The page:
(redirected from Woodsorrel)
Also found in: Dictionary, Thesaurus.


(ŏk`səlĭs) or

wood sorrel,

any species of the plant genus Oxalis. Most of the cultivated kinds are tropical herbs used as window plants. The leaves are usually cloverlike and respond to darkness with "sleep" movements by folding back their leaflets. Several species grow wild in North America, including the white wood sorrel (O. acetosella), widely distributed in the north temperate zone and one of the plants identified as the shamrockshamrock,
a plant with leaves composed of three leaflets. According to legend it was used by St. Patrick in explaining the doctrine of the Trinity; it is now used as the emblem of Ireland. An artificial or real shamrock leaf is customarily worn on St. Patrick's Day.
..... Click the link for more information.
. This and, to a lesser extent, other species have long been used for salads and greens because of their pleasantly acid taste; these species contain oxalic acidoxalic acid
or ethanedioic acid
, HO2CCO2H, a colorless, crystalline organic carboxylic acid that melts at 189°C; with sublimation. Oxalic acid and oxalate salts are poisonous. Oxalic acid is found in many plants, e.g.
..... Click the link for more information.
. O. tuberosa has a starchy tuber that has been valued in the high Andes for centuries. Although species of Oxalis are called sorrels, the genus is unrelated to the true sorrel, or dock (genus Rumex), of the buckwheat family. Oxalis is classified in the division MagnoliophytaMagnoliophyta
, division of the plant kingdom consisting of those organisms commonly called the flowering plants, or angiosperms. The angiosperms have leaves, stems, and roots, and vascular, or conducting, tissue (xylem and phloem).
..... Click the link for more information.
, class Magnoliopsida, order Geramales, family Oxalidaceae.
The Columbia Electronic Encyclopedia™ Copyright © 2013, Columbia University Press. Licensed from Columbia University Press. All rights reserved. www.cc.columbia.edu/cu/cup/
Enlarge picture


Lemony fun citrus-like tangy flavor, can be used as seasoning for fish etc. Superficially resembles clover (3 heart-shaped leaves joined at tip) 5 petal flowers can be white, pink, red or yellow. The edible root tubers look like small red and white fingerling potatoes. Tastes great and lots of people eat it, but don't eat large amounts at once because of high levels of oxalic acid which binds calcium and is hard on the kidneys. It forms calcium oxalate which is insoluble.
Edible Plant Guide © 2012 Markus Rothkranz
The following article is from The Great Soviet Encyclopedia (1979). It might be outdated or ideologically biased.



a genus of plants of the family Oxalidaceae. They are perennial and, less frequently, annual herbs; some are subshrubs. The leaves are alternate and usually ternately or palmately compound. The flowers are pentamerous; the fruit is a capsule. There are approximately 800 species, distributed primarily in Southern Africa, South America, and Mexico. Six species are found in the USSR. The European wood sorrel, or sheep sorrel (Oxalis acetosella), which is often found in shady coniferous forests, is a small stemless plant with a creeping rhizome. The trifoliate bracts fold up at night and in overcast weather. The flowers, which are solitary, are white with pinkish violet veins. The leaves of the European wood sorrel, like those of the procumbent yellow sorrel (O. corniculata), contain vitamin C and oxalic acid; they are toxic to sheep when consumed in large quantities. Some African and American species are cultivated in a number of countries for their edible tubers. Many species are cultivated as ornamentals.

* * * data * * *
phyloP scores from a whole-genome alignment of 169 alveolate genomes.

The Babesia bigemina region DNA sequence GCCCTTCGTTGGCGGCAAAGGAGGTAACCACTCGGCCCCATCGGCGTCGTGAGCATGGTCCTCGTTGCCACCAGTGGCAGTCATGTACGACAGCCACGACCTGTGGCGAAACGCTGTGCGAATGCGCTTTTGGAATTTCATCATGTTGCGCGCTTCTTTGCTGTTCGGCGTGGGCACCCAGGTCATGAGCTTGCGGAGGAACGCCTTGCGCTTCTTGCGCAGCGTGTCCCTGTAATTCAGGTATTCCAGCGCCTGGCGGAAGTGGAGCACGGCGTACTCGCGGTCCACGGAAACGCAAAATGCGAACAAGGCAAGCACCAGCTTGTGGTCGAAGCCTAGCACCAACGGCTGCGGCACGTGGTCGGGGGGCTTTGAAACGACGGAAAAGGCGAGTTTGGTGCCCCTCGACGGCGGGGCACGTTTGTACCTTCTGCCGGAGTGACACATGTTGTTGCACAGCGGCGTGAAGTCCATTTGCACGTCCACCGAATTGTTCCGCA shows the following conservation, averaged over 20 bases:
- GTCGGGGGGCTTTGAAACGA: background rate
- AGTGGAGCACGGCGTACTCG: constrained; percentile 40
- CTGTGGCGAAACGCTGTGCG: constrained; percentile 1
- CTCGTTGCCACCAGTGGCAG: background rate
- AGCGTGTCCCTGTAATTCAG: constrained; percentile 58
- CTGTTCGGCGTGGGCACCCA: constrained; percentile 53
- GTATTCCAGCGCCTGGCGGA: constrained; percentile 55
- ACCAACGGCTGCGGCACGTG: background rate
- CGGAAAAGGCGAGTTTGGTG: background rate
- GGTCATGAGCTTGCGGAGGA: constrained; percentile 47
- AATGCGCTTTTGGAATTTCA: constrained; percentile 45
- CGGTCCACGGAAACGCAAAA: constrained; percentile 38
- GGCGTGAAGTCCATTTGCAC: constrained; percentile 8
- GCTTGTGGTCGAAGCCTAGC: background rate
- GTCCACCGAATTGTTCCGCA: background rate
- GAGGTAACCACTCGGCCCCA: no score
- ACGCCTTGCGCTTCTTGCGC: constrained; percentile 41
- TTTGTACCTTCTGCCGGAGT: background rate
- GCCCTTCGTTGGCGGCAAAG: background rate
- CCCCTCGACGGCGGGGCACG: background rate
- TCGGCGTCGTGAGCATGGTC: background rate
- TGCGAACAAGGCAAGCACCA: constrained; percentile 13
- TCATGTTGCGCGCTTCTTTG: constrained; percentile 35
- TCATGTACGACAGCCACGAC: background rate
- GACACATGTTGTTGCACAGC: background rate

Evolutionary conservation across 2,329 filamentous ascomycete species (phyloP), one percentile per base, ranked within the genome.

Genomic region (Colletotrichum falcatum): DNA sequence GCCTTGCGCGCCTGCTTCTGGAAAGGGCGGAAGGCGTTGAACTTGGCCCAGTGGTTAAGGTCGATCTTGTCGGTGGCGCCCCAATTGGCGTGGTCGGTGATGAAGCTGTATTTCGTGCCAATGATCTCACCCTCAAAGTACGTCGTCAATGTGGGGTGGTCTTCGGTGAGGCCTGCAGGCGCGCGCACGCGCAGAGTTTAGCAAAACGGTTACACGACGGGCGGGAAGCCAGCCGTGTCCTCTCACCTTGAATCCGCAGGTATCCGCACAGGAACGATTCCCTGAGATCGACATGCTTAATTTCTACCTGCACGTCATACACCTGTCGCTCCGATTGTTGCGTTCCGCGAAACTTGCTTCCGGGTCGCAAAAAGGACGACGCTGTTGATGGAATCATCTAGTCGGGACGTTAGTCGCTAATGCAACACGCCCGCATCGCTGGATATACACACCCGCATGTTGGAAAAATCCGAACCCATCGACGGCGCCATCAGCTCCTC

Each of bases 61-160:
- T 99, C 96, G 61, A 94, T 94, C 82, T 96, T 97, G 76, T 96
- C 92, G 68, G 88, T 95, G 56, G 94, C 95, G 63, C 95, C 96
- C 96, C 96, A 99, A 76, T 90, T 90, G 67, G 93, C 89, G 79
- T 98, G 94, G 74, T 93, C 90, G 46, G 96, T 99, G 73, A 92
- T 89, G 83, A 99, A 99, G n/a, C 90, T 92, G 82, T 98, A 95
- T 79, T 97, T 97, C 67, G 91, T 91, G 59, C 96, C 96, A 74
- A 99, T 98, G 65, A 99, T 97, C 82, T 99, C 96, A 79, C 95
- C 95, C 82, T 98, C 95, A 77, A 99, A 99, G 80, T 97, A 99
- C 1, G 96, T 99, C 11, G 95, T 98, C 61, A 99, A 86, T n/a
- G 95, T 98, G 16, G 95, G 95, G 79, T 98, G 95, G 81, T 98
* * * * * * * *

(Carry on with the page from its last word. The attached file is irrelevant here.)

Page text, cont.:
The Great Soviet Encyclopedia, 3rd Edition (1970-1979). © 2010 The Gale Group, Inc. All rights reserved.
References in periodicals archive ?
Knotweed, lambsquarter, purslane, spurge, and yellow woodsorrel are common summer annual broadleaf weeds.
Veronica) Mouse-ear chickweed Lespedeza Prostrate spurge Chicory Mallow Spotted spurge Cinquefoil Black medic Spurweed Hop clover Mugwort Wild strawberry White clover Wild mustard Thistles Cranesbill Wild onion Prostrate vervain English daisy Birdseye pearlwort Wild violet Oxeye daisy Field pennycress Yellow woodsorrel Dandelion Pennywort Common yarrow Dichondra Parsley piert Yellow rocket Curly dock * Actually a sedge, not a true grass.
Oxalis violacea L.: violet woodsorrel. Rare on steep wooded slopes and ridge tops; 127; 104; C = 7.
There is less weed colonization by spotted spurge, creeping woodsorrel (Oxalis corniculata L.), and smooth crabgrass in Kentucky bluegrass and tall rescue irrigated by a subterranean system, compared with overhead (Gibeault et al., 1985).
Four other species, unknown sedge (Cyperus), narrowleaf marsh elder (Iva angustifolia), slender yellow woodsorrel (Oxalis dillenii), and slender wedgescale (Sphenopholis intermedia) were ubiquitous at our field site and were in low numbers (1-4 seedlings/ species) in the controls.
Illinois Woodsorrel. Two large Clark County populations were pointed out by Homoya about 1994 on the wooded floor of Lick Creek Ravine, in what is now Charlestown State Park.
The Illinois Woodsorrel has leaflets shallowly lobed with green margins; the Big Yellow Woodsorrel (Oxalis grandis Small) has leaflets deeply lobed with purplish-brown margins (Yatskievych 2000).
The seven plant species selected were as follows: common curly mesquite, a warm-season grass; Texas wintergrass, a cool-season grass; yellow woodsorrel (Oxalis dillenii) and upright prairie-coneflower (Ratibida columaris) , warm-season forbs; live oak and ashe juniper leaves, evergreen browse species; and live oak acorns.
The forbs, yellow woodsorrel and upright prairie-coneflower, and the browse, ashe juniper, did not differ (P > 0.1) in IVDDM among deer species, although a trend for greater IVDDM using inocula from sika deer was apparent (Table 1).